|It could be worse, this could be our headgear!|
I received a question on a recent blog post from a reader that I'm going to paraphrase and discuss here. The situation? Well, the reader is considering dressing/acting in a more modest way, from hair to clothes to what she says and what she doesn't say. The reader lives in a predominately non-Jewish area, she's married to a non-Jew, and she's a Reconstructionist Jew. The question? Do I (that's me, Chavi) think that non-Orthodox women can enjoy modest style, dress, mannerisms, and everything else, or is it somehow taboo?
My first thought regarding this question was BEWARE! Why? Well, being someone who came to Judaism via Reform avenues, snaked through Conservative Judaism and zipped on to Orthodox Judaism, I can tell you that once you take on a certain mitzvah -- whether superficially or otherwise -- you really tend to get hooked. For me, it was the realization that if I was going to do x, y, z, I wanted ... nay ... needed those around me to be doing the same thing. The pull of mitzvot like modesty meant that I ended up in a place I never thought I would, but here I am. And that, folks, is the danger.
That being said, I think that all women -- Jewish or not -- can find an appreciation and enjoyment for tzniut. But you have to be acting, dressing, and carrying yourself modestly because of a personal conviction and understanding of what you're doing. I think that many Orthodox Jews who live or work in non-Jewish atmospheres will tell you about the painstaking moments when someone queries why long sleeves are necessary in August heat or why you suddenly are toting a hat or tichel atop your head, and I think that most of those individuals would tell you that ultimately your modest oddities will be a point of information and education. If, of course, you own it.
There is a lot to be said for speaking and carrying yourself modestly in all you do, even if you don't take on skirts and elbow covering and hair covering -- we could all use a kick back to respect, shame, and holding back some things. There's no mystery in life anymore (says the blogger who tells her readers just about everything under the sun -- or so you think! Bwahahaha!) One of the biggest problems in the Jewish community, many rabbis will tell you, is lashon hara, or gossiping and bad-mouthing your friends and foes alike. We have loose lips, many of us, so I think we all can benefit from modest mouths.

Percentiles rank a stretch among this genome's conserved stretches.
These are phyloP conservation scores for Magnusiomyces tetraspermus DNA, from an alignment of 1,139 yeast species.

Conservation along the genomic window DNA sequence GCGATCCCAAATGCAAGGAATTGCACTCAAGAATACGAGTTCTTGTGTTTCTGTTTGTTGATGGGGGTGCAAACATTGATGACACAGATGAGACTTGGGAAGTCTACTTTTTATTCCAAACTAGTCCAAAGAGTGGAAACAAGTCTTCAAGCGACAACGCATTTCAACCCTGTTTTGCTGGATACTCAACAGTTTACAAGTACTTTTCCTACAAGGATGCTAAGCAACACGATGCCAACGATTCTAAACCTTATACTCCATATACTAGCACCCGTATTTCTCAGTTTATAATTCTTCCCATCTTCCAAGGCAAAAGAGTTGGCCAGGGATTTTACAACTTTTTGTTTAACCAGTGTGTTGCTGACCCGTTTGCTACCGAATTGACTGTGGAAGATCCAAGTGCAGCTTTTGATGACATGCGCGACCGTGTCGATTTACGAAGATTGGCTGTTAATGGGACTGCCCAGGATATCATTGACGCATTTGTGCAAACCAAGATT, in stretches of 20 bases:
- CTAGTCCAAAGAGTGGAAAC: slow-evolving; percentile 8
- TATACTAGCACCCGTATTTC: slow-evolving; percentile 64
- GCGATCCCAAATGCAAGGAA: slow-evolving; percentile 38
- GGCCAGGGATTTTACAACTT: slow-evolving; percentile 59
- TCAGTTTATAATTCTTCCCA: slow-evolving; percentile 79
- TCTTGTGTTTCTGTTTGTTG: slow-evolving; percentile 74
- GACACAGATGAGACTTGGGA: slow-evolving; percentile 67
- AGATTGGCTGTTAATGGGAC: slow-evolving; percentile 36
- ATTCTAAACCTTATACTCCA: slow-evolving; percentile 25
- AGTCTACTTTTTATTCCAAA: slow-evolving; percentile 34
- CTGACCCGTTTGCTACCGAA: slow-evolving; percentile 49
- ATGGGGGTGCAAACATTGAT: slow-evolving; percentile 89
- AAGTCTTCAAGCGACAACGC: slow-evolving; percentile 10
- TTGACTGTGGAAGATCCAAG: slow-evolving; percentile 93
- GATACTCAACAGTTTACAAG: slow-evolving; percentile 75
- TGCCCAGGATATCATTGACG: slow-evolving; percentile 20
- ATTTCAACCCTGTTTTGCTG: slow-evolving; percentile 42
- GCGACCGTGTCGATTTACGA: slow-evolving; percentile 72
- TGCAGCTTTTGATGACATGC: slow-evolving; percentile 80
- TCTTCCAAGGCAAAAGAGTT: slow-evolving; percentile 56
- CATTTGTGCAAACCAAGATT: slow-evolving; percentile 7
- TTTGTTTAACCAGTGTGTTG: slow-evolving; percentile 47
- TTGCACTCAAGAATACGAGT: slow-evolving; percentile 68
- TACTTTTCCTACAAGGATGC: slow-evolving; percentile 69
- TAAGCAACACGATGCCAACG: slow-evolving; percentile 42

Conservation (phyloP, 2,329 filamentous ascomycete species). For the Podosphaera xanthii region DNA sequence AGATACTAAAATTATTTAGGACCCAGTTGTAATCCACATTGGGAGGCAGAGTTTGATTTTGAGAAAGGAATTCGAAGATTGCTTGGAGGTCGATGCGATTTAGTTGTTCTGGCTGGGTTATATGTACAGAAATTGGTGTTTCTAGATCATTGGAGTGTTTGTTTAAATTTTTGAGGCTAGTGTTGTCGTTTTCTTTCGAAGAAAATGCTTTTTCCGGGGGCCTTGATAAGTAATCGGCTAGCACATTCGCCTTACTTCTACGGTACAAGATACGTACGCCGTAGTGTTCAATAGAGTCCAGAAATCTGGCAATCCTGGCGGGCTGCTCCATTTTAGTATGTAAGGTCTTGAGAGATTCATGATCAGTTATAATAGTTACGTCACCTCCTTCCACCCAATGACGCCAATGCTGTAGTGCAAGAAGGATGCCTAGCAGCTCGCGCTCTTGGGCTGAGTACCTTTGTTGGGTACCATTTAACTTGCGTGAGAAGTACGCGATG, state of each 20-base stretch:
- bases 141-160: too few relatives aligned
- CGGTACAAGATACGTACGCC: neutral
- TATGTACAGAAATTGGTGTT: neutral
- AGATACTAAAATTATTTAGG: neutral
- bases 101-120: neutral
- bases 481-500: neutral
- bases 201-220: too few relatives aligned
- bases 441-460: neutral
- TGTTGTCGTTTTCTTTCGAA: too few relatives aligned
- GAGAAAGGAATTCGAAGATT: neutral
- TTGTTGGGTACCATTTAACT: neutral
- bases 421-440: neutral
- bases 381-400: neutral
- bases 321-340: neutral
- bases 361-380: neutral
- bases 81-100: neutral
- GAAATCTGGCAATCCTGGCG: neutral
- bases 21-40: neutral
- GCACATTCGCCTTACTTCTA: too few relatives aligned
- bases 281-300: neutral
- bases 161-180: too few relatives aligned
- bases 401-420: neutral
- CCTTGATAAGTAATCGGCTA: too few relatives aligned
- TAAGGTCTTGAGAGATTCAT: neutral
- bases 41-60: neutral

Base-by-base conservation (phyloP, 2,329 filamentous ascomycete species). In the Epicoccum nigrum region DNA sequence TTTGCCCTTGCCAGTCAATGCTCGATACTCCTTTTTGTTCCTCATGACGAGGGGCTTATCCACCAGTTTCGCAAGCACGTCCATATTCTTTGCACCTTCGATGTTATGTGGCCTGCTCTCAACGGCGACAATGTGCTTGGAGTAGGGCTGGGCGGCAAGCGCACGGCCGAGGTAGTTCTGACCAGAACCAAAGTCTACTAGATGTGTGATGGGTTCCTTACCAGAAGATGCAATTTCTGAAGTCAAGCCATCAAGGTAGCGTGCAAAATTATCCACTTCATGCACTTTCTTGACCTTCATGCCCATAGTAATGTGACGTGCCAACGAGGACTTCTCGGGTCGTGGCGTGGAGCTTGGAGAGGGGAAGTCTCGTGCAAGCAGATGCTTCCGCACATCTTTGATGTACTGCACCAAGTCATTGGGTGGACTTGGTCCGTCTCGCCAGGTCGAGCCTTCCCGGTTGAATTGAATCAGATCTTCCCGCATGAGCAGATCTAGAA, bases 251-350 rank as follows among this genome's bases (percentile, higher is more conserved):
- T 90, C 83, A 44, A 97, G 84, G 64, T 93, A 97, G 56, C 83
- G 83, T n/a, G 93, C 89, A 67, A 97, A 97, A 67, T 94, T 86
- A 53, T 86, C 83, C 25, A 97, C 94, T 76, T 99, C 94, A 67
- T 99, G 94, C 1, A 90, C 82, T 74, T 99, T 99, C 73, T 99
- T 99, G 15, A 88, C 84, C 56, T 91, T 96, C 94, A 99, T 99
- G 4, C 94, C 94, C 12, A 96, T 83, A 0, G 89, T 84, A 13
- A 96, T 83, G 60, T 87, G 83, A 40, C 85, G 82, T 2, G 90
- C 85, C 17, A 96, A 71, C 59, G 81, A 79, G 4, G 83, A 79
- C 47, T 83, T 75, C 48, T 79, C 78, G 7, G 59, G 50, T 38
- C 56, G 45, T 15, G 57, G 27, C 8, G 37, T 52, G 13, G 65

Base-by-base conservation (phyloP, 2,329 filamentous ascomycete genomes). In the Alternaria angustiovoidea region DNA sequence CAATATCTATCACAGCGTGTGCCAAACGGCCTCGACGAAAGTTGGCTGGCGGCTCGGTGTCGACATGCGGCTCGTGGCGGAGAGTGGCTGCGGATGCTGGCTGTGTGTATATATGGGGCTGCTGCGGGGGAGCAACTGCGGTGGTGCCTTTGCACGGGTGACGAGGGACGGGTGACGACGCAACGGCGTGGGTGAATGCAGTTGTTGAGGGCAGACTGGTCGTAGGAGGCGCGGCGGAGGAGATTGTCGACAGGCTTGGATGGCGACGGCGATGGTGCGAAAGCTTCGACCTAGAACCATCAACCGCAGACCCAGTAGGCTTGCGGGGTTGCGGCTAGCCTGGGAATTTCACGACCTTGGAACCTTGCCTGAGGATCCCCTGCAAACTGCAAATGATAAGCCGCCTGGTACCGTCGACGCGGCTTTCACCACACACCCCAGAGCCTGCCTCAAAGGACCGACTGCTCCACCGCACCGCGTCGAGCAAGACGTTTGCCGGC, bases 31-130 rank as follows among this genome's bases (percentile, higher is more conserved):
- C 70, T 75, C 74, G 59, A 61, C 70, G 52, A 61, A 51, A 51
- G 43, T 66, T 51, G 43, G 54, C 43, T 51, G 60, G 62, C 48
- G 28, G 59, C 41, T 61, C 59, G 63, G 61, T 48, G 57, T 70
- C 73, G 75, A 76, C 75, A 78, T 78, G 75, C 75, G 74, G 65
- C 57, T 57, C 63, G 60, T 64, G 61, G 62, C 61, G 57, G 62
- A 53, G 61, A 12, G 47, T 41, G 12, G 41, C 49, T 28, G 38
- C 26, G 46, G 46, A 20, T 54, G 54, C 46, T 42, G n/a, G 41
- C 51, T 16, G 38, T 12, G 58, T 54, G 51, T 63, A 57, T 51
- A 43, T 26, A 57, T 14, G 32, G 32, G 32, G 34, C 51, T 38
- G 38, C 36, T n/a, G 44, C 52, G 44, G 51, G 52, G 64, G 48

Oh! And another warning: Those who will question your motives and changes the most will be other Jews, probably those of the non-Orthodox bent. So beware; you might get some really unpleasant reactions from those around you who either think you're "heading to the dark side" or who just don't get why someone would even want to go down that road.
Ultimately, if you feel good about yourself and the image you're portraying while dressing or acting modestly, then by golly, you're doing something right, and whether you believe or don't believe, HaShem can respect that and those around you will, too. I observe tzniut for a multi-fold reason: because I'm an Orthodox Jew (it's how we roll); because I feel powerful and beautiful when I dress and cover my hair, because I'm making that choice and styling myself in a Chavi-specific way; because I gotta respect the fact that I'm married (that's for you Tuvia); and, well, because I feel like I've gained HaShem's respect for taking on tzniut. I'm not saying those of you who don't dabble in modest dress don't have HaShem's respect, we all have our own ties and vibes from HaShem, right?
What do you guys think about this query?
My question to the reader who posed the question would then be (and maybe she can guest blog post for us) why do you want to dress modestly, with your own special circumstances that wouldn't otherwise dictate tzniut,? What inspired you to consider this step?
PS: Modesty doesn't mean frumpy or ugly or out of fashion or oppressive ... mmk?